“We need to really think about what does ‘machine on machine’ mean as we take humans out of the loop,” he said. “And these are arms control agreements that we need to have with people that we don’t have arms control agreements with.”
Shanahan also said that while warfighting doctrine would inevitably change as the future force pivots to focus more on cyber, missiles and space, it was all about finding the right mix.
“I don’t think the course that the Chinese are on is the same course that these naval battles will be fought on in the future,” he said, mentioning autonomous vessels. “Warfighting doctrine is going to change drastically. That doesn’t mean we divorce ourselves from our current infrastructure, but I think this transition to future forces — space, cyber, missiles — will have a profound impact on the type of Navy we have and the size of those vessels and the composition.” (Source: Defense Systems)
26 Mar 19. Sapura Thales Electronics unveils new military VHF radio. Sapura Thales Electronics (STE) has announced the launch of second generation military VHF radio, the TRC 5200, at the 2019 LIMA exhibition in Malaysia. Launched by Malaysia Prime Minister Tun Dr Mahathir bin Mohamad, TRC 5200 VHF tactical handheld radio has been completely designed and developed in Malaysia by STE. The radio is equipped with AES256 ciphered frequency and offers more than 12 hours of autonomy. Additionally, the device features a built-in global positioning system with Blue Force Tracking that supports the armed forces with live asset tracking and communication. It also has a skipping frequency mode (SKF) included to escape the jammers.
Field trials for TRC 5200 were conducted in various countries worldwide, including Malaysia. The radio will be available in markets across the globe by the third quarter of this year.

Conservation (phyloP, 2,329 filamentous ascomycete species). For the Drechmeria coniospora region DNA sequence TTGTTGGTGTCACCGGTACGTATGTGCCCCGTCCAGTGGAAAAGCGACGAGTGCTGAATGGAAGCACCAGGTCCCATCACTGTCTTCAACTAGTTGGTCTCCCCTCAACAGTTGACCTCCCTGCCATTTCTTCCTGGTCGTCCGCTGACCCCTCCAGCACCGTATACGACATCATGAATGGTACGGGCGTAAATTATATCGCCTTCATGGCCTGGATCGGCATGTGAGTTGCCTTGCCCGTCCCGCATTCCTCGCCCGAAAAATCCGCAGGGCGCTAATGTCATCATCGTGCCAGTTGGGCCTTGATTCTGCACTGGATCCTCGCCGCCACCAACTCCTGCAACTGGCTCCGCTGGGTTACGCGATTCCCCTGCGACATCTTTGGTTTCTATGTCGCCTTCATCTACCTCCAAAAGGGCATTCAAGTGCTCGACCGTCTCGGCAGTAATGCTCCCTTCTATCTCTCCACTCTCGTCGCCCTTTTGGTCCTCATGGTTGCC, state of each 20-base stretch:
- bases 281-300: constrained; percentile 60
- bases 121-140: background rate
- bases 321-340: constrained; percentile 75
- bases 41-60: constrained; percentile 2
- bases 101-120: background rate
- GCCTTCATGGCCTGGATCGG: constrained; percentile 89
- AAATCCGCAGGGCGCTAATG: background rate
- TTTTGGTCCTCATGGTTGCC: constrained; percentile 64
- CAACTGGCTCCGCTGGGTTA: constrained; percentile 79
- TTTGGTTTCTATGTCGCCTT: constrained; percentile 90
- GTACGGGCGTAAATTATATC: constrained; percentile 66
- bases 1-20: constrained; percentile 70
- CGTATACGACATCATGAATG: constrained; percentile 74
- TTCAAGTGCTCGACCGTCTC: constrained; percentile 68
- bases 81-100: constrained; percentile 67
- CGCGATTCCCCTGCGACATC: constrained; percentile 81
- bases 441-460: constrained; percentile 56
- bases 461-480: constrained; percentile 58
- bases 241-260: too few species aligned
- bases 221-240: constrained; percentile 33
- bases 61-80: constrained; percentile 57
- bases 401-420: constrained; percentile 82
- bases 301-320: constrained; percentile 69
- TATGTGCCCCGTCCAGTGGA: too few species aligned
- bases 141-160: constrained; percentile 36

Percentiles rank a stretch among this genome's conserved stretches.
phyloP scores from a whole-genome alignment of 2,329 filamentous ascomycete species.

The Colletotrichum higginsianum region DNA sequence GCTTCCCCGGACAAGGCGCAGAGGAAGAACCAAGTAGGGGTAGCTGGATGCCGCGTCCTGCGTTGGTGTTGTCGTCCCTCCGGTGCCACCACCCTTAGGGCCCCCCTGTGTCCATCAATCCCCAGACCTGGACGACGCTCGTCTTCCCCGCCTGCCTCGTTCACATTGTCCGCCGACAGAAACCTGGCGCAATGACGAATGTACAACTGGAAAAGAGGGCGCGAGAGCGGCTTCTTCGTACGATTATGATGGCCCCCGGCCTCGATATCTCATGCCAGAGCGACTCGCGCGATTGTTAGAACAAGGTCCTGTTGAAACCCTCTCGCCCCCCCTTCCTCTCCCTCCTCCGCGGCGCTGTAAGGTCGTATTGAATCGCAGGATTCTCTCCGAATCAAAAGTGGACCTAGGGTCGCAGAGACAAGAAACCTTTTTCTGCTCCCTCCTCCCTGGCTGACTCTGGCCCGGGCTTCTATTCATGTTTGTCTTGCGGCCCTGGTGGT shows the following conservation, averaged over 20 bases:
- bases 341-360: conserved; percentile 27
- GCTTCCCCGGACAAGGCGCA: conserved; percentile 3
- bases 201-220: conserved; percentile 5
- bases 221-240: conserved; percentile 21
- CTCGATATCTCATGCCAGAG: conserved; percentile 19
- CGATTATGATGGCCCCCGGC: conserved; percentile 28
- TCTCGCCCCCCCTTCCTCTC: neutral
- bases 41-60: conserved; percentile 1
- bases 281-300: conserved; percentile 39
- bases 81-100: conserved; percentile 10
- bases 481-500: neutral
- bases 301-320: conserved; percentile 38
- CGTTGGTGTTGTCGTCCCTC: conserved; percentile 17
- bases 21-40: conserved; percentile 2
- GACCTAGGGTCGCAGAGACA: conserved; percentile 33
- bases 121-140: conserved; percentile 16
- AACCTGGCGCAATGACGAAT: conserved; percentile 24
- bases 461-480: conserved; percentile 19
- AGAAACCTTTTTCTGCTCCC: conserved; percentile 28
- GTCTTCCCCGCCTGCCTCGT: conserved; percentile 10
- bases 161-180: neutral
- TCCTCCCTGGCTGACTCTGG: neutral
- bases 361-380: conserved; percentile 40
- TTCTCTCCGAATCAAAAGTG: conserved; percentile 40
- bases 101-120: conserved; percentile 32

Thales Malaysia country director Thomas Pistre said: “Thales is excited to launch the new generation ‘Made in Malaysia’ radios with STE. It is a clear demonstration not only of our commitment to Malaysia’s human capital development but also how our expertise and solutions are aligned with the country’s ambitions.
“We have been working closely with our key industry partners and customers to help deepen the skills and knowledge of the local workforce and we look forward to even greater collaborations in the future, as we fulfil our offset obligations in the country.”
A total of 5,000 STE first-generation handheld radios were purchased by customers in Asia, the Middle East, Africa and South America.
Based on the first-generation radio’s track record, the company estimates a sale of nearly 10,000 units of the TRC 5200 within the next five years. Established in 1996, STE is a joint venture between the Malaysian conglomerate Sapura and French multinational company Thales. (Source: army-technology.com)
27 Mar 19. Understanding the Army’s new approach to its tactical network. As Army leaders develop a new approach to the tactical network, which allows soldiers on the battlefield to communicate with their commanders, officials are deviating from past practices as a way to improve connectivity, bolster resiliency and keep pace with technology.
They said the easiest way to think of the integrated tactical network — which is not a new network — is as a mix of existing programs of record and commercial off the shelf capabilities that allows a unit to communicate in congested environments and provide situational awareness. This approach is different than years past in that it is relies more on commercial systems — and a variety of them strung together — and a DevOps model that allows the Army to continuously iterate.